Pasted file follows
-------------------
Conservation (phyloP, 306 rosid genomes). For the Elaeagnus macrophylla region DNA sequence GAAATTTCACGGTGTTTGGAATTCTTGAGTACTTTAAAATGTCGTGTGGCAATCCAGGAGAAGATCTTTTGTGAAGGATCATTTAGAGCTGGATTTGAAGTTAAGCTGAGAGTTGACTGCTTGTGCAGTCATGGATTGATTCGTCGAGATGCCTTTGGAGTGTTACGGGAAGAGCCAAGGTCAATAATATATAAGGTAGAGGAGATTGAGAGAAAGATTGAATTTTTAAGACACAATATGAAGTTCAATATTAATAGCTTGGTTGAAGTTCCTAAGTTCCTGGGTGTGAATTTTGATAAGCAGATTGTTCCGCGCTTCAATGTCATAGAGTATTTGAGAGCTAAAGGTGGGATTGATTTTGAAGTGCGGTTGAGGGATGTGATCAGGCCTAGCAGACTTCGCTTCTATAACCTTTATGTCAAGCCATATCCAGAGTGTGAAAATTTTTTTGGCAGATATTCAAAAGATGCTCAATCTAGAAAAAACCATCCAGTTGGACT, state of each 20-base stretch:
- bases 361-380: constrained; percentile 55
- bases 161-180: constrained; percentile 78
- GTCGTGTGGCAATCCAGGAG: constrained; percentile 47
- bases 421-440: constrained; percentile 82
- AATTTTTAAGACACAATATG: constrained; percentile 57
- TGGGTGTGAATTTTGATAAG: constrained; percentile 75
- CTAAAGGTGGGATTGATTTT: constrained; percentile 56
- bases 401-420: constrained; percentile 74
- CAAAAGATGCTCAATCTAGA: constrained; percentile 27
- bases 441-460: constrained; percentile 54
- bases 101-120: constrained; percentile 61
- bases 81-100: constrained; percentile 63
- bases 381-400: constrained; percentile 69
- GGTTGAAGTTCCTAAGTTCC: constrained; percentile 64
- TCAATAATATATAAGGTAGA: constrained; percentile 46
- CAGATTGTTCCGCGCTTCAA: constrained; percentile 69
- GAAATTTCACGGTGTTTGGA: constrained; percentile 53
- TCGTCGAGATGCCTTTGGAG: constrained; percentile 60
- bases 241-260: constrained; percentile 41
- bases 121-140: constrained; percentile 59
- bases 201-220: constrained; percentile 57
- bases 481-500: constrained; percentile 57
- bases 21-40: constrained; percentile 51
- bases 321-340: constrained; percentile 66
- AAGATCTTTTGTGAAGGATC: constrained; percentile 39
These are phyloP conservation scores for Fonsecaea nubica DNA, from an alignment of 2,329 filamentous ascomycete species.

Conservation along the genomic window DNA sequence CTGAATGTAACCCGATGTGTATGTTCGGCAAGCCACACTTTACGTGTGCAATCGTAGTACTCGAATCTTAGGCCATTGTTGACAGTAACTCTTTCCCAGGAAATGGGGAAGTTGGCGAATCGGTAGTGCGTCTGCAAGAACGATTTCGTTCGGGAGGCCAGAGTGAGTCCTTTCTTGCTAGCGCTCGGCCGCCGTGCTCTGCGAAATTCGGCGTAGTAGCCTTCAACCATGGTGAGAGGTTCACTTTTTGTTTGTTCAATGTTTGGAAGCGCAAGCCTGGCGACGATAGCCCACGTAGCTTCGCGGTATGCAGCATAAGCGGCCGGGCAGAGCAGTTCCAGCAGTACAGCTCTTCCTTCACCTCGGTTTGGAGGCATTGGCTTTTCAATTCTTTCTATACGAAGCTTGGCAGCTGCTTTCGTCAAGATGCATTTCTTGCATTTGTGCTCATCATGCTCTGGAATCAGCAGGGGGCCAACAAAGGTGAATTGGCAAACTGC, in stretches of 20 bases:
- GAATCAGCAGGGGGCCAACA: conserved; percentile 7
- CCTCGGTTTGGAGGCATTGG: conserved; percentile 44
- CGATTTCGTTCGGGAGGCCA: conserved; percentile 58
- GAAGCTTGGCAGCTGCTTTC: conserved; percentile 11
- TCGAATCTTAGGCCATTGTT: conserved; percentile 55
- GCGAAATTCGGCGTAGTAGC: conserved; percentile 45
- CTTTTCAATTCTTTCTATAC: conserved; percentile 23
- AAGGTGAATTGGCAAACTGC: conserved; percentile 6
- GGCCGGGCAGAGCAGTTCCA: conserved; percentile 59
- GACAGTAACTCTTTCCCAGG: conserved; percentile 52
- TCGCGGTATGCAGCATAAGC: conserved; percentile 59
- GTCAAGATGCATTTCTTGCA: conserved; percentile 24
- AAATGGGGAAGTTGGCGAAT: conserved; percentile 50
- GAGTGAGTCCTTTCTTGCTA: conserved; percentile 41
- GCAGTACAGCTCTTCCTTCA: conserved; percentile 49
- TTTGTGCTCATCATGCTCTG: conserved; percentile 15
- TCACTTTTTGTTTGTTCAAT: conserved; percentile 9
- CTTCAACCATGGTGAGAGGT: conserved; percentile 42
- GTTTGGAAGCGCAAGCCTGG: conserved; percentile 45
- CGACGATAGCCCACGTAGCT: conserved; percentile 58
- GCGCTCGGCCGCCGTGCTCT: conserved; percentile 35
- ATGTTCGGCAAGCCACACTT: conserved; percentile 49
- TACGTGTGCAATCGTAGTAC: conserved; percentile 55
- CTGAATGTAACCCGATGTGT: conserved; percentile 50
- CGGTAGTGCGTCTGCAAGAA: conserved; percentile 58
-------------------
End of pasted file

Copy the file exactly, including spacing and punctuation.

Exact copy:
Conservation (phyloP, 306 rosid genomes). For the Elaeagnus macrophylla region DNA sequence GAAATTTCACGGTGTTTGGAATTCTTGAGTACTTTAAAATGTCGTGTGGCAATCCAGGAGAAGATCTTTTGTGAAGGATCATTTAGAGCTGGATTTGAAGTTAAGCTGAGAGTTGACTGCTTGTGCAGTCATGGATTGATTCGTCGAGATGCCTTTGGAGTGTTACGGGAAGAGCCAAGGTCAATAATATATAAGGTAGAGGAGATTGAGAGAAAGATTGAATTTTTAAGACACAATATGAAGTTCAATATTAATAGCTTGGTTGAAGTTCCTAAGTTCCTGGGTGTGAATTTTGATAAGCAGATTGTTCCGCGCTTCAATGTCATAGAGTATTTGAGAGCTAAAGGTGGGATTGATTTTGAAGTGCGGTTGAGGGATGTGATCAGGCCTAGCAGACTTCGCTTCTATAACCTTTATGTCAAGCCATATCCAGAGTGTGAAAATTTTTTTGGCAGATATTCAAAAGATGCTCAATCTAGAAAAAACCATCCAGTTGGACT, state of each 20-base stretch:
- bases 361-380: constrained; percentile 55
- bases 161-180: constrained; percentile 78
- GTCGTGTGGCAATCCAGGAG: constrained; percentile 47
- bases 421-440: constrained; percentile 82
- AATTTTTAAGACACAATATG: constrained; percentile 57
- TGGGTGTGAATTTTGATAAG: constrained; percentile 75
- CTAAAGGTGGGATTGATTTT: constrained; percentile 56
- bases 401-420: constrained; percentile 74
- CAAAAGATGCTCAATCTAGA: constrained; percentile 27
- bases 441-460: constrained; percentile 54
- bases 101-120: constrained; percentile 61
- bases 81-100: constrained; percentile 63
- bases 381-400: constrained; percentile 69
- GGTTGAAGTTCCTAAGTTCC: constrained; percentile 64
- TCAATAATATATAAGGTAGA: constrained; percentile 46
- CAGATTGTTCCGCGCTTCAA: constrained; percentile 69
- GAAATTTCACGGTGTTTGGA: constrained; percentile 53
- TCGTCGAGATGCCTTTGGAG: constrained; percentile 60
- bases 241-260: constrained; percentile 41
- bases 121-140: constrained; percentile 59
- bases 201-220: constrained; percentile 57
- bases 481-500: constrained; percentile 57
- bases 21-40: constrained; percentile 51
- bases 321-340: constrained; percentile 66
- AAGATCTTTTGTGAAGGATC: constrained; percentile 39
These are phyloP conservation scores for Fonsecaea nubica DNA, from an alignment of 2,329 filamentous ascomycete species.

Conservation along the genomic window DNA sequence CTGAATGTAACCCGATGTGTATGTTCGGCAAGCCACACTTTACGTGTGCAATCGTAGTACTCGAATCTTAGGCCATTGTTGACAGTAACTCTTTCCCAGGAAATGGGGAAGTTGGCGAATCGGTAGTGCGTCTGCAAGAACGATTTCGTTCGGGAGGCCAGAGTGAGTCCTTTCTTGCTAGCGCTCGGCCGCCGTGCTCTGCGAAATTCGGCGTAGTAGCCTTCAACCATGGTGAGAGGTTCACTTTTTGTTTGTTCAATGTTTGGAAGCGCAAGCCTGGCGACGATAGCCCACGTAGCTTCGCGGTATGCAGCATAAGCGGCCGGGCAGAGCAGTTCCAGCAGTACAGCTCTTCCTTCACCTCGGTTTGGAGGCATTGGCTTTTCAATTCTTTCTATACGAAGCTTGGCAGCTGCTTTCGTCAAGATGCATTTCTTGCATTTGTGCTCATCATGCTCTGGAATCAGCAGGGGGCCAACAAAGGTGAATTGGCAAACTGC, in stretches of 20 bases:
- GAATCAGCAGGGGGCCAACA: conserved; percentile 7
- CCTCGGTTTGGAGGCATTGG: conserved; percentile 44
- CGATTTCGTTCGGGAGGCCA: conserved; percentile 58
- GAAGCTTGGCAGCTGCTTTC: conserved; percentile 11
- TCGAATCTTAGGCCATTGTT: conserved; percentile 55
- GCGAAATTCGGCGTAGTAGC: conserved; percentile 45
- CTTTTCAATTCTTTCTATAC: conserved; percentile 23
- AAGGTGAATTGGCAAACTGC: conserved; percentile 6
- GGCCGGGCAGAGCAGTTCCA: conserved; percentile 59
- GACAGTAACTCTTTCCCAGG: conserved; percentile 52
- TCGCGGTATGCAGCATAAGC: conserved; percentile 59
- GTCAAGATGCATTTCTTGCA: conserved; percentile 24
- AAATGGGGAAGTTGGCGAAT: conserved; percentile 50
- GAGTGAGTCCTTTCTTGCTA: conserved; percentile 41
- GCAGTACAGCTCTTCCTTCA: conserved; percentile 49
- TTTGTGCTCATCATGCTCTG: conserved; percentile 15
- TCACTTTTTGTTTGTTCAAT: conserved; percentile 9
- CTTCAACCATGGTGAGAGGT: conserved; percentile 42
- GTTTGGAAGCGCAAGCCTGG: conserved; percentile 45
- CGACGATAGCCCACGTAGCT: conserved; percentile 58
- GCGCTCGGCCGCCGTGCTCT: conserved; percentile 35
- ATGTTCGGCAAGCCACACTT: conserved; percentile 49
- TACGTGTGCAATCGTAGTAC: conserved; percentile 55
- CTGAATGTAACCCGATGTGT: conserved; percentile 50
- CGGTAGTGCGTCTGCAAGAA: conserved; percentile 58